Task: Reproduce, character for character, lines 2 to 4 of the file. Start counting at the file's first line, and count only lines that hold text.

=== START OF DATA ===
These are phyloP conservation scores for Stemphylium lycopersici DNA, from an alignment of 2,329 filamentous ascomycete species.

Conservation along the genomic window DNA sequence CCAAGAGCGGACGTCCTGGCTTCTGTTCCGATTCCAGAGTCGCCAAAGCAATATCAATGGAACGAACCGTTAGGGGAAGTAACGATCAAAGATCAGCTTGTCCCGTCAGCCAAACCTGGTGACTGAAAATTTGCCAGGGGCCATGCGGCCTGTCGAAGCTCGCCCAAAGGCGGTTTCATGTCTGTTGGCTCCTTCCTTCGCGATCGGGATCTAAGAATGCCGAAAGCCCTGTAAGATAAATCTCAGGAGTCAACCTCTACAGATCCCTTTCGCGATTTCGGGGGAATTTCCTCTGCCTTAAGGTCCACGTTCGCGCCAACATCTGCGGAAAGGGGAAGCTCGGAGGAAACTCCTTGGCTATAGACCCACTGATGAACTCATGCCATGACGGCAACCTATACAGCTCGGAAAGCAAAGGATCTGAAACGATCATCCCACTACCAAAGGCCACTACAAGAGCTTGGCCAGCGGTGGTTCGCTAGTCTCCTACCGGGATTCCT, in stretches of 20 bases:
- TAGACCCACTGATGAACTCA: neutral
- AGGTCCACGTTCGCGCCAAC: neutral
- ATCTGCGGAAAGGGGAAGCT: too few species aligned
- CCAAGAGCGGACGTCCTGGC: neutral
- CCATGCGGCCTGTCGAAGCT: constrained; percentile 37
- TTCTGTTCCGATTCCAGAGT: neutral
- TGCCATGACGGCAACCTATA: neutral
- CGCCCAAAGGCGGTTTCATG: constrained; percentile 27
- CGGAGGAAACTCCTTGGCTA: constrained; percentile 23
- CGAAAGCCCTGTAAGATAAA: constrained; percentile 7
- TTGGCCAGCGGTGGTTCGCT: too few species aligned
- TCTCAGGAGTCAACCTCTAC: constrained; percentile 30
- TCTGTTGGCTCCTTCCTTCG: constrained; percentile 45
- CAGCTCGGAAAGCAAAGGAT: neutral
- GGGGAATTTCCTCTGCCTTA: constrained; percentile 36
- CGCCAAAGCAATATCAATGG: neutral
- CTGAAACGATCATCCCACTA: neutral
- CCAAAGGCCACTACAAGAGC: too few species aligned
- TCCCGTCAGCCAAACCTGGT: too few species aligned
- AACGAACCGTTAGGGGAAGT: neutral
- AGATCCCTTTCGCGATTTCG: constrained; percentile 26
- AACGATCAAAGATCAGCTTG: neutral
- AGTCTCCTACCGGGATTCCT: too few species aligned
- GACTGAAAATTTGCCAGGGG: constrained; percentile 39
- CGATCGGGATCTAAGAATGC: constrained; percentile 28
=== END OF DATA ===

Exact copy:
Conservation along the genomic window DNA sequence CCAAGAGCGGACGTCCTGGCTTCTGTTCCGATTCCAGAGTCGCCAAAGCAATATCAATGGAACGAACCGTTAGGGGAAGTAACGATCAAAGATCAGCTTGTCCCGTCAGCCAAACCTGGTGACTGAAAATTTGCCAGGGGCCATGCGGCCTGTCGAAGCTCGCCCAAAGGCGGTTTCATGTCTGTTGGCTCCTTCCTTCGCGATCGGGATCTAAGAATGCCGAAAGCCCTGTAAGATAAATCTCAGGAGTCAACCTCTACAGATCCCTTTCGCGATTTCGGGGGAATTTCCTCTGCCTTAAGGTCCACGTTCGCGCCAACATCTGCGGAAAGGGGAAGCTCGGAGGAAACTCCTTGGCTATAGACCCACTGATGAACTCATGCCATGACGGCAACCTATACAGCTCGGAAAGCAAAGGATCTGAAACGATCATCCCACTACCAAAGGCCACTACAAGAGCTTGGCCAGCGGTGGTTCGCTAGTCTCCTACCGGGATTCCT, in stretches of 20 bases:
- TAGACCCACTGATGAACTCA: neutral
- AGGTCCACGTTCGCGCCAAC: neutral